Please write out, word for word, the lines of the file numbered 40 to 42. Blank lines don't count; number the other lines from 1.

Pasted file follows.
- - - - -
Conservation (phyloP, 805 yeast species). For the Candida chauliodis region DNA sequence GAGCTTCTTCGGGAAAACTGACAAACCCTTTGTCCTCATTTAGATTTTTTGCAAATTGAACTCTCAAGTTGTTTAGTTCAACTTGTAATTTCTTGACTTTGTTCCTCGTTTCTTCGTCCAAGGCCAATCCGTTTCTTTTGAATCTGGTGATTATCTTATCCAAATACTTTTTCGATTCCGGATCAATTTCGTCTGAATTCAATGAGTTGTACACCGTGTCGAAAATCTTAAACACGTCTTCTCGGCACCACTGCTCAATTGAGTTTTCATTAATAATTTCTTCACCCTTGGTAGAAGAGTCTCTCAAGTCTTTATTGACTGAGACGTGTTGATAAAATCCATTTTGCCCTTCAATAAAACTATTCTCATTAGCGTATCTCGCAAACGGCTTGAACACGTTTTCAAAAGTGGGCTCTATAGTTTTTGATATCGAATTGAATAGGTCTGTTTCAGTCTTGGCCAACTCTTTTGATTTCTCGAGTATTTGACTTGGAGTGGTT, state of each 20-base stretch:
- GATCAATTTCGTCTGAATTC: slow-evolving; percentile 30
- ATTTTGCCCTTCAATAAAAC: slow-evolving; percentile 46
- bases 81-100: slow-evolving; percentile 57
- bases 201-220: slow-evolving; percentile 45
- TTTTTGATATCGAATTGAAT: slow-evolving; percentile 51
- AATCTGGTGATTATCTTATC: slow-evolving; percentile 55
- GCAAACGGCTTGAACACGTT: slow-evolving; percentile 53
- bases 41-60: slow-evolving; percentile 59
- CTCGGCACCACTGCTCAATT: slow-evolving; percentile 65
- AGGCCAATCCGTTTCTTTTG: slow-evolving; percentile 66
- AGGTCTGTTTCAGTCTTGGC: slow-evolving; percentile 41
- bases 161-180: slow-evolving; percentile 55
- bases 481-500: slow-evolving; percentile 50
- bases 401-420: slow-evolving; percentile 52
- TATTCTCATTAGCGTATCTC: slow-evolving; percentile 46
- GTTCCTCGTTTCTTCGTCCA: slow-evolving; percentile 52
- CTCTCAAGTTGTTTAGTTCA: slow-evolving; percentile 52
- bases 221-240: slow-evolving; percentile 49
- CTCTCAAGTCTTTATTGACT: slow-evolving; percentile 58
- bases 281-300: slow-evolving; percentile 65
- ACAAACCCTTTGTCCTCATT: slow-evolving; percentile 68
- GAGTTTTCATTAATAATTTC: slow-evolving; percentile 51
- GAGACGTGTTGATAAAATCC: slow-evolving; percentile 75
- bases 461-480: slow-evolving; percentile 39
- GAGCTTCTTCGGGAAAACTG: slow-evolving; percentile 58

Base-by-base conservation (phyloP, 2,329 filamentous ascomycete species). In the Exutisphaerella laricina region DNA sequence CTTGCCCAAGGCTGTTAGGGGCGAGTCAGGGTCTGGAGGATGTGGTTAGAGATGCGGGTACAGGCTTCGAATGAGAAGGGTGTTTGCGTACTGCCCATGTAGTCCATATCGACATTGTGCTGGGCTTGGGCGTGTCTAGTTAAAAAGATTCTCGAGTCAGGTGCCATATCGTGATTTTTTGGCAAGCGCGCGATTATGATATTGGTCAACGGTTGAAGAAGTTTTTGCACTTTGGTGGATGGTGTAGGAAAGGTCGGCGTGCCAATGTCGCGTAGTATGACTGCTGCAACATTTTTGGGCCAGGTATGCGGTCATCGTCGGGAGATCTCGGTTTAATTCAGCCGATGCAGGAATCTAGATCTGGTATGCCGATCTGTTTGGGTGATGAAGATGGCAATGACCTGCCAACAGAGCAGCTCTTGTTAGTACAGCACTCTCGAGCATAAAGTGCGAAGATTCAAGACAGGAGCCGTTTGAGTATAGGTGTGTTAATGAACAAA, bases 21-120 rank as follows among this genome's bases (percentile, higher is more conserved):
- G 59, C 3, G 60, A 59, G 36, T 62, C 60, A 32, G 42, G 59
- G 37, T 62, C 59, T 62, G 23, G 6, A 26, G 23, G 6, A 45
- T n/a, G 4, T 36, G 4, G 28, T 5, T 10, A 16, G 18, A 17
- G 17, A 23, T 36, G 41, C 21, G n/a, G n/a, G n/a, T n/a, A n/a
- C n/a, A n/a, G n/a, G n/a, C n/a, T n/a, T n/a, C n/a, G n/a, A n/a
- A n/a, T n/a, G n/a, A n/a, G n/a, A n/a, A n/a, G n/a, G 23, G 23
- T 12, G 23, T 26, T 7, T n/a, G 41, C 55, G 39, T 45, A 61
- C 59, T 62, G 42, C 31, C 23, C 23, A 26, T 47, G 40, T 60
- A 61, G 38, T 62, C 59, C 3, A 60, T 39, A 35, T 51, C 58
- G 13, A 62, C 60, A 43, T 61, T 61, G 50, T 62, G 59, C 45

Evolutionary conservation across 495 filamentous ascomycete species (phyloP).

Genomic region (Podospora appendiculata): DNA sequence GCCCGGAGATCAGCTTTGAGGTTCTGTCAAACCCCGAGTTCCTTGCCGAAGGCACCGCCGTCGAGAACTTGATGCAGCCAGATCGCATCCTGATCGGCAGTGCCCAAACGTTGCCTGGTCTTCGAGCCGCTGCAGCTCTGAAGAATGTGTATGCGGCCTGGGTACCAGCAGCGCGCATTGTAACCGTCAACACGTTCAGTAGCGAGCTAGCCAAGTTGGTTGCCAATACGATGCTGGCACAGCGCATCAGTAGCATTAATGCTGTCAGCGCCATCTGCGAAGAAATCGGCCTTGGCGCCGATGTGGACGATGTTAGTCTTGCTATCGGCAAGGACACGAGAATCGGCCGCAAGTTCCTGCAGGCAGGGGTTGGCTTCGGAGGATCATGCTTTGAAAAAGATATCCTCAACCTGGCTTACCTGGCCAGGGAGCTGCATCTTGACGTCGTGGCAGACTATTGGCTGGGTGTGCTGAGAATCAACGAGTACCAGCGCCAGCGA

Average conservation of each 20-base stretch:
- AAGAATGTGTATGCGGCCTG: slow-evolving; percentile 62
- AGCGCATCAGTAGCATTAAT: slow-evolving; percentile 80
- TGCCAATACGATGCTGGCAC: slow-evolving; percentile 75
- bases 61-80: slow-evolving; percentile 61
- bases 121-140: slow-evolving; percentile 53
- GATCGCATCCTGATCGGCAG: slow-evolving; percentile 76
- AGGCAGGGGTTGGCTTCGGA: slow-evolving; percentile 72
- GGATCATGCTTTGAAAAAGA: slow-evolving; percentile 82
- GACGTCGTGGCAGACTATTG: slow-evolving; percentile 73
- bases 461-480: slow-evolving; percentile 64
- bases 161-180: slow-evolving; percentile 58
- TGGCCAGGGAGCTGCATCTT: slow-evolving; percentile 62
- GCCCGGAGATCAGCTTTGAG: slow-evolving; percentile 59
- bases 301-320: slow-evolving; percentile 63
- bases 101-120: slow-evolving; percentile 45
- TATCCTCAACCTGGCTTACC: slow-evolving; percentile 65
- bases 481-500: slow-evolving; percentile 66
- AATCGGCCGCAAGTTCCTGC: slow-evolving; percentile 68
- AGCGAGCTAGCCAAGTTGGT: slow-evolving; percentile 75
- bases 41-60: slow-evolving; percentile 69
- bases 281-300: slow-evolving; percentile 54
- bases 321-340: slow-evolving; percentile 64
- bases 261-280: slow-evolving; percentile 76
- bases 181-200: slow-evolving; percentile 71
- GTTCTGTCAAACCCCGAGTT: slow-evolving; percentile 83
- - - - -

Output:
Average conservation of each 20-base stretch:
- AAGAATGTGTATGCGGCCTG: slow-evolving; percentile 62
- AGCGCATCAGTAGCATTAAT: slow-evolving; percentile 80